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Actions for Damages > Disclosure of Evidence

Overview Damages
of the Directive
of Evidence
of harm

Disclosure of evidence: Amendments to existing rules and the Commission Communication on the protection of confidential information to be disclosed before national courts in actions for private enforcement of EU competition law

On 3 August 2015, the European Commission adopted amendments to Regulation 773/2004 and four related Notices (Access to the File, Leniency, Settlements and Cooperation with National Courts), aimed at aligning them with Directive 2014/104/EU on Antitrust Damages Actions (the "Directive"). These amendments mainly concern the disclosure and use of information from the Commission’s file in damages action proceedings. In addition, the Commission has published additional guidelines related to the disclosure of confidential information before national courts in private enforcement proceedings.

Disclosure of evidence and protection of confidential information included in the file of the Commission and the competition authorities of the Member States

The Directive has two objectives: to ensure that victims of antitrust violations can effectively claim damages (through actions before the national courts of the Member States, or out of court); and to optimise the interrelation between public enforcement by the Commission and national competition authorities and private enforcement by citizens and businesses.

To achieve the second objective, the Directive, prohibits inter alia the use of leniency corporate statements and settlement submissions that undertakings have submitted to the Commission or the competition authority of a Member State in a damages action before a national court. It also limits the use of documents created specifically for the purpose of a competition authority's investigation until after the investigation is closed.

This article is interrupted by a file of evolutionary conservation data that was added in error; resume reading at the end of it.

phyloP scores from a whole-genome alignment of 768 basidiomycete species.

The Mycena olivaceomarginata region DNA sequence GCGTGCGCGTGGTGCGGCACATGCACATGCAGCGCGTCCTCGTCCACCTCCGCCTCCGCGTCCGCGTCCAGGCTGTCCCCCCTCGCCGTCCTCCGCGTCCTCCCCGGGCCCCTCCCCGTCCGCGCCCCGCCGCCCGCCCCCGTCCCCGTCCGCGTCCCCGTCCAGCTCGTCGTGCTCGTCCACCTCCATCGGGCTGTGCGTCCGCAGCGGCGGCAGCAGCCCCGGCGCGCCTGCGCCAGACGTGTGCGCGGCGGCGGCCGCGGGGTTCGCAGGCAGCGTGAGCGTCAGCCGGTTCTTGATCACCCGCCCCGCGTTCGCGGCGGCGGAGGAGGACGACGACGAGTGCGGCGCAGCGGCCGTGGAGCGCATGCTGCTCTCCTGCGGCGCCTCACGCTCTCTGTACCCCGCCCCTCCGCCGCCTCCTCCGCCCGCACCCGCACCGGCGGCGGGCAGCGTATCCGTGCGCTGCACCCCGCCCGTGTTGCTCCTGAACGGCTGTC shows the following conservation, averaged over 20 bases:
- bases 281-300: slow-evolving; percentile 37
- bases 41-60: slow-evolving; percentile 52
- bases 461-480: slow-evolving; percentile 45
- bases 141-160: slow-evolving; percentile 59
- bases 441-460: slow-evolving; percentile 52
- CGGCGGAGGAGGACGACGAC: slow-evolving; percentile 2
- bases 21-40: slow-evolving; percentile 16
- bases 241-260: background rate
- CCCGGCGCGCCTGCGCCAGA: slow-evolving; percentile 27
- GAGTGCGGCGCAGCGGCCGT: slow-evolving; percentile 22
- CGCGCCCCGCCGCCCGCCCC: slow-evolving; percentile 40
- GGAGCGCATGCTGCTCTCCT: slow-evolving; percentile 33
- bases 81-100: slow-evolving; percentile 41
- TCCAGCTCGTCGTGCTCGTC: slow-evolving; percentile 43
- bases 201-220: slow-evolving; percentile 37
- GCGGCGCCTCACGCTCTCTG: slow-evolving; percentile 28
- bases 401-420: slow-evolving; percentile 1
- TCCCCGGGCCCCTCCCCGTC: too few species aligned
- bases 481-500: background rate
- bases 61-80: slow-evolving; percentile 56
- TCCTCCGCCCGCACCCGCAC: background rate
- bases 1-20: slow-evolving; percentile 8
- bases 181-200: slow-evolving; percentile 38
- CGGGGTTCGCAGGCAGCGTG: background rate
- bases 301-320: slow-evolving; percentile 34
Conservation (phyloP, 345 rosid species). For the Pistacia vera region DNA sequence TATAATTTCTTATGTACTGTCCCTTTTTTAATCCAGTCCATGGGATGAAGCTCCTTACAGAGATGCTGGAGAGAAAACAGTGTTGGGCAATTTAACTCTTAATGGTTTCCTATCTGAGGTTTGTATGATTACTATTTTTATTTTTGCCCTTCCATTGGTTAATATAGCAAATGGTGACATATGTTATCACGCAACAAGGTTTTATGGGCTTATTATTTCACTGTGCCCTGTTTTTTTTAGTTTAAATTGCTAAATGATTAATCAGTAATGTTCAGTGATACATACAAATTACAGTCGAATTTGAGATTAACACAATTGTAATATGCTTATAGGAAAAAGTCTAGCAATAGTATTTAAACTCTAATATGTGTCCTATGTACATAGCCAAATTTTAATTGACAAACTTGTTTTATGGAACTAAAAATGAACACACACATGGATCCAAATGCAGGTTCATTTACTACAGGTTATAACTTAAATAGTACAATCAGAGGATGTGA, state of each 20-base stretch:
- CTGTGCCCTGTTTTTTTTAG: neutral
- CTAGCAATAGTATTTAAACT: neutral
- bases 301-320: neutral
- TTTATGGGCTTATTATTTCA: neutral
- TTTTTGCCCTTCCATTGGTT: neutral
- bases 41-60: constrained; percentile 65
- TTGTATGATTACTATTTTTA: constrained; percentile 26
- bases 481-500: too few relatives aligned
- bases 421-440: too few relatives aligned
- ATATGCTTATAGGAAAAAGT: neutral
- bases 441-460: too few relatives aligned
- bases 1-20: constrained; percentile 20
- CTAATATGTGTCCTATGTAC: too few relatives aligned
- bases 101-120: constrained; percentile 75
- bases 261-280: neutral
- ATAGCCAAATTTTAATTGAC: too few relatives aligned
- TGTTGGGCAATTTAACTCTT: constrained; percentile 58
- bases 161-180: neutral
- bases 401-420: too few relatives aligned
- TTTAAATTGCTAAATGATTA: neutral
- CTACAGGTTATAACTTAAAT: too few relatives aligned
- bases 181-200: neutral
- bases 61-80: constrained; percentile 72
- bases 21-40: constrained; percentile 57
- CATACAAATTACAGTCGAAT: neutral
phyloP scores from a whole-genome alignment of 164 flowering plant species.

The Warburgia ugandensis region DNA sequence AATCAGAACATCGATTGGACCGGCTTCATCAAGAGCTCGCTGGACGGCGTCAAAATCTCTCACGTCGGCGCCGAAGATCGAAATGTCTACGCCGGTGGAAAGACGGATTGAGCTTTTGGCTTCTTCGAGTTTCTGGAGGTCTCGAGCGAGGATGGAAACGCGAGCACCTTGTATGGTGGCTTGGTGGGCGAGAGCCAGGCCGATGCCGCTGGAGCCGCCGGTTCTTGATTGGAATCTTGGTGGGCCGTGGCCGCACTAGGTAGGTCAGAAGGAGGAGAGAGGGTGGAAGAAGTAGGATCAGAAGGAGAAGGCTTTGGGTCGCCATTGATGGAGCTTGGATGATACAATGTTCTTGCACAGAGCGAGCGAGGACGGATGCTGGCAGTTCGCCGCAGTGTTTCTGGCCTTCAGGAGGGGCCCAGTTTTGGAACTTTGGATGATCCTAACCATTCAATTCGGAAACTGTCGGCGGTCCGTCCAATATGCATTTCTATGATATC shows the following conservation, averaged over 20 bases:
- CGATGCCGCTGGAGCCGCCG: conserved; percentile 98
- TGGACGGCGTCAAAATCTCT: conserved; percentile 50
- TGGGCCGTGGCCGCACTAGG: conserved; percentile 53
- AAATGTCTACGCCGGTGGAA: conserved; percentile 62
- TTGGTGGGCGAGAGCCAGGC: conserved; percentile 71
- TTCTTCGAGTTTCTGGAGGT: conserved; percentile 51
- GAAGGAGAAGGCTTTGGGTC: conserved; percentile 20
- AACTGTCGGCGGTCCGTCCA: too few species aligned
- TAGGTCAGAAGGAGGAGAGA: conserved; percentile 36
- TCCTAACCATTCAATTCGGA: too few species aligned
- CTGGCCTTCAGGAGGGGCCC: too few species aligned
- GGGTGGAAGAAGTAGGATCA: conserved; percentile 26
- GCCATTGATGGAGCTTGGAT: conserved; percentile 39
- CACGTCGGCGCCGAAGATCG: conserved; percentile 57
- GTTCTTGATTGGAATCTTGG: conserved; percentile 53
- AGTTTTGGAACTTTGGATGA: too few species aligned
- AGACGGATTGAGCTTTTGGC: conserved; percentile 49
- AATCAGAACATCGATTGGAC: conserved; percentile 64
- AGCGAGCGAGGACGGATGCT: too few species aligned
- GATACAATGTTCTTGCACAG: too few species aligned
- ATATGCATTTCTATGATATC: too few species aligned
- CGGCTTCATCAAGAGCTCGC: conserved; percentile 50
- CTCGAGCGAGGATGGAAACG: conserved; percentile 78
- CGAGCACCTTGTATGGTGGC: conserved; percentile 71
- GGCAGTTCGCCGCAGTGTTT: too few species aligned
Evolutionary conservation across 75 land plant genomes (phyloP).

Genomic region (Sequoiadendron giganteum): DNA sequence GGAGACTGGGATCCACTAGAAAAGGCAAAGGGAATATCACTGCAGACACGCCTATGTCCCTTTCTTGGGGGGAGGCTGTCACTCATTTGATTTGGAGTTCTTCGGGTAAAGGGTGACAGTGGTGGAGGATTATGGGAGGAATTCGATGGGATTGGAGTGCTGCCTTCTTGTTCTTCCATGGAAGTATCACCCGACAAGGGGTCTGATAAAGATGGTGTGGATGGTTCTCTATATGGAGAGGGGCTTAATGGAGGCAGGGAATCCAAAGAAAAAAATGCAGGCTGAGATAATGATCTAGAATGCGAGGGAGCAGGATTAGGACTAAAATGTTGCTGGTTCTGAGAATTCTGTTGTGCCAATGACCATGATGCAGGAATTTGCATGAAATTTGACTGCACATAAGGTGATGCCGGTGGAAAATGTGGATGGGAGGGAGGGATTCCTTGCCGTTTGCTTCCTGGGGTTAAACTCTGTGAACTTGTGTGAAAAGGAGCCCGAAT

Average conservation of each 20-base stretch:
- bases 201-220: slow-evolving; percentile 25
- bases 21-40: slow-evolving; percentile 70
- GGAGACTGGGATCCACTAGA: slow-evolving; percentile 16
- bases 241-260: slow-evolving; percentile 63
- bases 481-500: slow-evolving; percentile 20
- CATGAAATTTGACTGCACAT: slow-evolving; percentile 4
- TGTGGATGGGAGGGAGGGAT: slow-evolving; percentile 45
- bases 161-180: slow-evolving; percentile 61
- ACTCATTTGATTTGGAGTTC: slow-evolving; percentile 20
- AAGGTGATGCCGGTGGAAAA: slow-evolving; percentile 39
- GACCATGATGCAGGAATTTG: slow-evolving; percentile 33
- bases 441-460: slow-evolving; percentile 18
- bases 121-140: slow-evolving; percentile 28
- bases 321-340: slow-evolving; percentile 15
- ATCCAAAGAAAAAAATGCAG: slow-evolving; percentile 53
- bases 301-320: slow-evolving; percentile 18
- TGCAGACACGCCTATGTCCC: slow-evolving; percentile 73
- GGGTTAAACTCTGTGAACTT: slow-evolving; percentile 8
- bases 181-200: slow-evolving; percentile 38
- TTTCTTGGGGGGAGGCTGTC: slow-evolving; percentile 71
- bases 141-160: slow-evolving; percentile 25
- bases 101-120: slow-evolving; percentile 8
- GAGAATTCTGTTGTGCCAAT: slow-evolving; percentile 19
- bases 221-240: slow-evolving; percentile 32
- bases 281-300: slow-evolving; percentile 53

The Directive's rules on disclosure and use of information obtained from competition authorities in antitrust damages actions made necessary to amend some provisions in Regulation 773/2004 and in the four Notices concerning the disclosure and use of information in the Commission's investigative file (see below).

Furthermore, basic concepts of the Commission's leniency and settlement programmes were introduced into hard law, i.e. Regulation 773/2004. Finally, the Notice on Access to the File allowed to return to the parties those documents from the file unrelated to the investigation.

Disclosure and protection of confidential information in national courts

The Directive, in its Article 5(4), stipulates that a national court can order the disclosure of evidence containing confidential information but obliges such a court to protect this confidential information through appropriate mechanisms.

However, national courts might not necessarily have substantial experience in dealing with confidential information. They might also face practical questions on how to effectively protect confidential information without jeopardising the interests of claimants (e.g. victims of infringements), in substantiating their claims.

To support national courts in this task, following a public consultation in 2019, the Commission adopted a Communication that seeks to provide practical guidance to national courts in selecting effective protective measures. The Communication aims provide practical, non-binding and non-exclusive guidance to national courts in selecting the most effective measure to protect confidentiality (e.g. confidentiality ring, redactions, appointment of experts, etc.) when deciding on disclosure requests in the context of damages actions.

The amendments to Regulation 773/2004 and the four related notices:

Public consultation on the proposed modifications took place in 2015. Full texts of the proposed modifications as well as further information on the public consultation and stakeholders' replies can be found here.

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